After introduction of lung cancer screening tests more patient majority in early stages of the disease are diagnosed based on small specimens. Furthermore, these specimens are needed for an accurate histopathological classification as well as for molecular testing.19, 20, 21

Aims and Objectives

Available data will be analyzed,

  1. To study role of needle biopsy in early diagnosis of lung lesions.

  2. To study incidence of lung lesions in needle biopsies in our hospital with respect to age and sex.

  3. Also to classify tumors according to WHO guidelines whenever possible to render specific diagnosis.

Materials and methods

The data for this study has been taken from medical record department (MRD) between January 2019 to December 2019 (1 year). There were 35 cases during this period.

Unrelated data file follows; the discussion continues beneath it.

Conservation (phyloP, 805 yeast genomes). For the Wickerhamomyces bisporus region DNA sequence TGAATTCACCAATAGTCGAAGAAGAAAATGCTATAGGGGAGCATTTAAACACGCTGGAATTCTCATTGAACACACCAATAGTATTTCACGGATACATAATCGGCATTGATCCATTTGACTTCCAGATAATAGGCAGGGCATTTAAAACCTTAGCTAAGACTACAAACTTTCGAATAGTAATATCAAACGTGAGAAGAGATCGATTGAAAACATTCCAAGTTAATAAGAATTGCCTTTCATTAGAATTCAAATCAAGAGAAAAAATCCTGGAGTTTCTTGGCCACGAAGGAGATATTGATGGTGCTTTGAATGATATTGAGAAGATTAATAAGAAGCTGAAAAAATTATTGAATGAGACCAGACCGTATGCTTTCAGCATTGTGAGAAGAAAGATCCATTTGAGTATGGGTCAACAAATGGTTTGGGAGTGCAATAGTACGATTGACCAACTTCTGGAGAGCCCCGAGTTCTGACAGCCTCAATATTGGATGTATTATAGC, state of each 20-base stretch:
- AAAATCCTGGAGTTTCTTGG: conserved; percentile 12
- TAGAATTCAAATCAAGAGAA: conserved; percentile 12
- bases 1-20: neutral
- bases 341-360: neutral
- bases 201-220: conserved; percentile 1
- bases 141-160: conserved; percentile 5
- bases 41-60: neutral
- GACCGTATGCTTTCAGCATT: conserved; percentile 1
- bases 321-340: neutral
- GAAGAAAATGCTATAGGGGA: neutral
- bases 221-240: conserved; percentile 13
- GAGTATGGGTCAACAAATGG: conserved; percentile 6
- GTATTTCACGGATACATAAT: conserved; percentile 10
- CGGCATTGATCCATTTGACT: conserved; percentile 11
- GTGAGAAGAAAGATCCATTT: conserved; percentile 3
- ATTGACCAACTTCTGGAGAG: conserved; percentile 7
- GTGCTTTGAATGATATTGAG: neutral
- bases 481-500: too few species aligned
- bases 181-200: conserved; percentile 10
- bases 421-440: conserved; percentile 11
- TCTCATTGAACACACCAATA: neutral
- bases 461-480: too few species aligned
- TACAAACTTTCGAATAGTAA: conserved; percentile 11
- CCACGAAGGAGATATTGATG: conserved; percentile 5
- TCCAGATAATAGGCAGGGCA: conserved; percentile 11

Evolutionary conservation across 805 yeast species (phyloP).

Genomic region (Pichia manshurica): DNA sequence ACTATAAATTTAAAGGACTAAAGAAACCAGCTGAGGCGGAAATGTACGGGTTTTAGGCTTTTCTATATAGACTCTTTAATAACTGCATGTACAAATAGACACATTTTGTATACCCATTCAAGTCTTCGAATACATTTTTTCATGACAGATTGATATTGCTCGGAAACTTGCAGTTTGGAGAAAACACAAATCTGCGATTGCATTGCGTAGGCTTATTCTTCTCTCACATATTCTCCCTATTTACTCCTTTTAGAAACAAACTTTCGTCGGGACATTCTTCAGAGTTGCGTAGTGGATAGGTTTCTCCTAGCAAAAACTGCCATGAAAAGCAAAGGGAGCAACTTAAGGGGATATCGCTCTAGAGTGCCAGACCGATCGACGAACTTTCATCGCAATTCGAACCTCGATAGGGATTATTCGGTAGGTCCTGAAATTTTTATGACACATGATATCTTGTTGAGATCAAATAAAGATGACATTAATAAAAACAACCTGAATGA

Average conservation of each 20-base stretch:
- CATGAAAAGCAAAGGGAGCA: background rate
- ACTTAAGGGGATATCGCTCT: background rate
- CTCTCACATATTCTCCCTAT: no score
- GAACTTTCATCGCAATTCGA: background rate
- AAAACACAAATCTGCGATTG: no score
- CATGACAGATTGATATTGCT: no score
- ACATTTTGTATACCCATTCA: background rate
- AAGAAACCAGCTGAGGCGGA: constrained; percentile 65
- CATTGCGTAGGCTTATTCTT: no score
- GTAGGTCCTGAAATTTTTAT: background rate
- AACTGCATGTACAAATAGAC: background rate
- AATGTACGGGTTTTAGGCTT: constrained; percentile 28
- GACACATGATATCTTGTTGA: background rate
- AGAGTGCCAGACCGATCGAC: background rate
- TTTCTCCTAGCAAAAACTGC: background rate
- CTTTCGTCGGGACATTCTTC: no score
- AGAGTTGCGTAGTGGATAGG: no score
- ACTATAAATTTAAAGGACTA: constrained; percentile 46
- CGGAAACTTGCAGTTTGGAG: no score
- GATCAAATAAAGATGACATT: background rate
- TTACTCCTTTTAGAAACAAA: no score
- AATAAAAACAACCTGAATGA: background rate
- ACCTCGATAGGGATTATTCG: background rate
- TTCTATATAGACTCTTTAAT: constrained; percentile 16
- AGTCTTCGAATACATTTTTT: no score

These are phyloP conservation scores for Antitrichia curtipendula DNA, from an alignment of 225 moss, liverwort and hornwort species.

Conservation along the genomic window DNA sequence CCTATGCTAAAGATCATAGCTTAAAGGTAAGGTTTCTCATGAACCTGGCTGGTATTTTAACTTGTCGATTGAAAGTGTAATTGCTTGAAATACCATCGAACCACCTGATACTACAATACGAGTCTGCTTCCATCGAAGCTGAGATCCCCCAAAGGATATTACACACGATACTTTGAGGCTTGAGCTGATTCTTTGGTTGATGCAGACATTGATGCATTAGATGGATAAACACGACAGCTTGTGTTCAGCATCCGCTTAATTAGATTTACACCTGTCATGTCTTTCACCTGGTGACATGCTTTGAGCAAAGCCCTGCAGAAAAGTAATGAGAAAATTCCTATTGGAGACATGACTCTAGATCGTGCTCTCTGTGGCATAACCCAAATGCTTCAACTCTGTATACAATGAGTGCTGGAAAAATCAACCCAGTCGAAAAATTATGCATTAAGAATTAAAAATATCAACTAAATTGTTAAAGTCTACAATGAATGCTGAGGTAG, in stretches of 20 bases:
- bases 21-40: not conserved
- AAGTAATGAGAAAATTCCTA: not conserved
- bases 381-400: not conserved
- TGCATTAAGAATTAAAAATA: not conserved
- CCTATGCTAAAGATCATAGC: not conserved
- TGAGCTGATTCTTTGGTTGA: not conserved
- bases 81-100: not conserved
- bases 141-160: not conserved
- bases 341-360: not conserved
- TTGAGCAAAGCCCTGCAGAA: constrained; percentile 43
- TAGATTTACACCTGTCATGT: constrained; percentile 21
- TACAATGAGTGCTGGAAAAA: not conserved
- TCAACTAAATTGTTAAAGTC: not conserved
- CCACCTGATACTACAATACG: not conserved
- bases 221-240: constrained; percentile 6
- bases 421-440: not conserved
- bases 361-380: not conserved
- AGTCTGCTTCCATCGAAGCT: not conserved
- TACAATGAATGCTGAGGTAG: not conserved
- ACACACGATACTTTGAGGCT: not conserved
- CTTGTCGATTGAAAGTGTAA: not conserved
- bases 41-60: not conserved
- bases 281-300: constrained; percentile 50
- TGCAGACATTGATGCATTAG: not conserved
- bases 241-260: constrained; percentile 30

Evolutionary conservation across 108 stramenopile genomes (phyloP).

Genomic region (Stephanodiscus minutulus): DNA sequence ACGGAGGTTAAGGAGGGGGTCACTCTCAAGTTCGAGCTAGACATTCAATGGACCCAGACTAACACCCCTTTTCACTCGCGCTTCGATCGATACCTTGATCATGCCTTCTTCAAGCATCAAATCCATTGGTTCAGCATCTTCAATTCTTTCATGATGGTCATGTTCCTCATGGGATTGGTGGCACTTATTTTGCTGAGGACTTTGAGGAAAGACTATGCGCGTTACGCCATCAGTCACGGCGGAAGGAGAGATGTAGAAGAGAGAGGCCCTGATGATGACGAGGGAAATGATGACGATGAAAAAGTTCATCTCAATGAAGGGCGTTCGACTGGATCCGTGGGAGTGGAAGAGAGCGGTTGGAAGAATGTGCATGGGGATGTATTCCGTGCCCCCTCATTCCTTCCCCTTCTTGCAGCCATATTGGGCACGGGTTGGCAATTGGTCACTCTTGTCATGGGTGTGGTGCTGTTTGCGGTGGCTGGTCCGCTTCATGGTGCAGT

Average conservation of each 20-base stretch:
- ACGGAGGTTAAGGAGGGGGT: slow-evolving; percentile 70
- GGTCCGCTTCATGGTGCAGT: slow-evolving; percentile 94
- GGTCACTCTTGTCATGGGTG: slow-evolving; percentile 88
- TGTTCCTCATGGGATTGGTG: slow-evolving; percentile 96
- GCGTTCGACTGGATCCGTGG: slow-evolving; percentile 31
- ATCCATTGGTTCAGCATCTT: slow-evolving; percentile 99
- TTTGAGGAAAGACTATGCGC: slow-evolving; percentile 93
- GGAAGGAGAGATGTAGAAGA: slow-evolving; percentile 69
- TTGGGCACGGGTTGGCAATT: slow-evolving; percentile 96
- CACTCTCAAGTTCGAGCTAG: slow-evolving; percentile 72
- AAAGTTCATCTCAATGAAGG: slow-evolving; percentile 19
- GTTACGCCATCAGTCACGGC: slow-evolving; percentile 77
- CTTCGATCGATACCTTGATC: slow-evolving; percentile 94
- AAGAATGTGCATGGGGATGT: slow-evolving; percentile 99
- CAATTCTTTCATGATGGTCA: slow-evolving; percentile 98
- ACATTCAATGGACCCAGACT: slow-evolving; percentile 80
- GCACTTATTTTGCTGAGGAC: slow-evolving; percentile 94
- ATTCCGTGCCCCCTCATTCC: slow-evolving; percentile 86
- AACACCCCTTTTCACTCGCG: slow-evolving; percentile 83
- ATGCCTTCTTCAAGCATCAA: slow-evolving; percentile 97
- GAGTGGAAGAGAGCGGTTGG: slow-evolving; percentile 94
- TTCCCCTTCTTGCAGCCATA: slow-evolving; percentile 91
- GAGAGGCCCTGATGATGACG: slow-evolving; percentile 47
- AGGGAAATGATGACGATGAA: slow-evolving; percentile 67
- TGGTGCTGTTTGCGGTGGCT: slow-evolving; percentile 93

Inclusion criteria

All the guided biopsies of lung were included in this study irrespective of them being non-neoplastic and neoplastic, benign or malignant nature including primary and metastases.

Exclusion criteria

Lobectomy specimen and pneumonectomy specimen, Pleural & mediastinal biopsies were excluded from this study.

The specimen received were linear bits and average size was 0.5cm in length. The specimen was fixed in 10% Neutral buffered formalin and subjected to routine tissue processing then paraffin embedded sections were made. This was followed by H&E staining and preparation of slide. Information including age, gender and final clinical diagnosis were collected from the medical record sections. Detailed clinical history and radiological findings were also obtained.

Results